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week0: CAD & Project Concept week1: Parametric Design & Laser Cutting week2: 3D Scanning & Printing week3: Large Format CNC week4: Molding & Casting week5: Clank & Electronics week6: Electronics Design week7: Embedded Programming week8: Input Devices week9: Project progress week10: Output Devices week11: Networking & Communication week12: Interface & Application Programming

Week 6: Electronics Design!

Group Assignment: Use test equipment to observe the operation a microcontroller circuit board.

Group assignment page

Individual Assignment 1: Design and Make a helloworld circuit board

I broke bits, tore up copper, and otherwise wrestled with Clank into this weekend, but once I thought it was in a usable state, and I had a good handle on the Clank workflow, it was time to spin myself up on the next assignment.

Eagle Round 1: ATTiny44 board

I rewatched the class and recitation videos to figure out where to start. It seems like both KiCad and Eagle have their advantages and drawbacks. I decided that reviewing prior years' cohorts and their experiences this week would give me a good sense of which would be better for me. Given my lack of electronics experience, I looked through the arch sections from past years to find my people. I found the documentation from Marianna and Rafa Rafa to be pretty helpful. After canvasing these resources, I downloaded both softwares and poked around in them to get acquainted. I decided to go with Eagle for a couple reasons: 1. I like that it can integrate with Fusion360. 2. For some reason I found the process of adding libraries to Eagle a little bit easier. So, I chose Eagle. Now for the fun part: choosing what to make.

Given how out to sea I felt while trying to learn anything about electronics, let alone a new CAD software, I thought it would be helpful to follow the instructions of those who came before me. The ATTiny44/45 board seemed to be a popular choice in the past years, so I decided to use that as my jumping off point. You can see the board, the chip spec, the schematics and the board layout (without traces) below.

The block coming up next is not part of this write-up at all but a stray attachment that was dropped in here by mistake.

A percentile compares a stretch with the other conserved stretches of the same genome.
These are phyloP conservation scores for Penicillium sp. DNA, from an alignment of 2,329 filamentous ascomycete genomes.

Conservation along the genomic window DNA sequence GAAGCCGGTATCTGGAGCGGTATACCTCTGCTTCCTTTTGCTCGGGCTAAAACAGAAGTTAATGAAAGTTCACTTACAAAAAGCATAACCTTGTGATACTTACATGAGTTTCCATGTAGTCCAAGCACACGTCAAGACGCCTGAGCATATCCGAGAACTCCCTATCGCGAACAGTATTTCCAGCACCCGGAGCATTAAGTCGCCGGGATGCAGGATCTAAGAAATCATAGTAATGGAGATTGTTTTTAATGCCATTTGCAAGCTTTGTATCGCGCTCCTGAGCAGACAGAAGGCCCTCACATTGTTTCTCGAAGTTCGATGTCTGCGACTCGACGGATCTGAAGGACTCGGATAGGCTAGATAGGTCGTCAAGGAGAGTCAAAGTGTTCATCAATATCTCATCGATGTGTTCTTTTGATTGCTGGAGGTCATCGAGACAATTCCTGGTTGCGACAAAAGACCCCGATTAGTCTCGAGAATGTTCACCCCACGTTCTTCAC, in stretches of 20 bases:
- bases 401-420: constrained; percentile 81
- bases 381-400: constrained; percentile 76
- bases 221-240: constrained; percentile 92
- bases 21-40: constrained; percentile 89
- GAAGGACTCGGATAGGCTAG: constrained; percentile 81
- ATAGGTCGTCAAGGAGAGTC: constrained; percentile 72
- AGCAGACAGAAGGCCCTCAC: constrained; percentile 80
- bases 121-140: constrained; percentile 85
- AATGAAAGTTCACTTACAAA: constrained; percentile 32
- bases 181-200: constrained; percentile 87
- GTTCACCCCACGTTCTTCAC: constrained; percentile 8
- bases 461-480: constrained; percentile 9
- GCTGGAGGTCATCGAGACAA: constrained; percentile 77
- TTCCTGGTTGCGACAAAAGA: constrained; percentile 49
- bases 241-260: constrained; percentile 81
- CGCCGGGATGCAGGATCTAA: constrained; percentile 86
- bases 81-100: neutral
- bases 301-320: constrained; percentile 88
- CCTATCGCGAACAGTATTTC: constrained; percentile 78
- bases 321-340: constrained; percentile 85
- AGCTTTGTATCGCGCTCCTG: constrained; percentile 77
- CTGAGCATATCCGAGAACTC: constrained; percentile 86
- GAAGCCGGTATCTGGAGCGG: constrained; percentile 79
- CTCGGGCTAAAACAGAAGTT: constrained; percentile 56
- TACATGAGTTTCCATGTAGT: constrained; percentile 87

I built the schematic and laid it out pretty much exactly as I saw it, mostly just to get comfortable with using Eagle. I was totally uncomfortable with starting from scratch wtihout a template, and even in following a pretty complete model, I wanted to get a more practiced pair of eyes on my final product before I spent time running traces, exporting and milling something that wouldn't work. So I reached out to anthony so he could check my work. Glad I did. In addition to checking my schematic and board, he explained to me that the ATTiny44 was an older component with less storage space, and it would require that I make some extra processors to make it work. So I scrapped that design and started over with the ATTiny1614 that Anthony ran through in his tutorial.

Eagle Round 2: ATTiny1614

Ok. First things first. The Fab Eagle library does not have the ATTiny1614 footprint. Neither does AdaFruit or Sparkfun. You can find and download it here Everything else I needed seemed to be in the fab library. Now, the data sheet:

attiny44 datasheet

My reference board for this project is Neil's ATTiny1614 Helloworld board. See below:

neil's board

But.... I needed to add a Button and an LED. So we had a little work to do in Eagle to set that up. Luckily, Anthony's tutorial was a good guiding hand.

Here is the list of components I had in my schematic:

1. ATTiny1614-SSNR

2. Conn: FTDI-SMD-Header

3. Conn: 2x2 Pinhead SMD

4. R1 and R2: 1k resistors

5. LEDFAB1206

6. C1: C1206FAB

7. S1: SW262CT-ND

Once I was in Eagle, I pulled the above components from the fab (and other) libraries, and started pushing things around and routing connections. I followed Anthony's tutorial in real time for this schematic and generated a board to start running traces.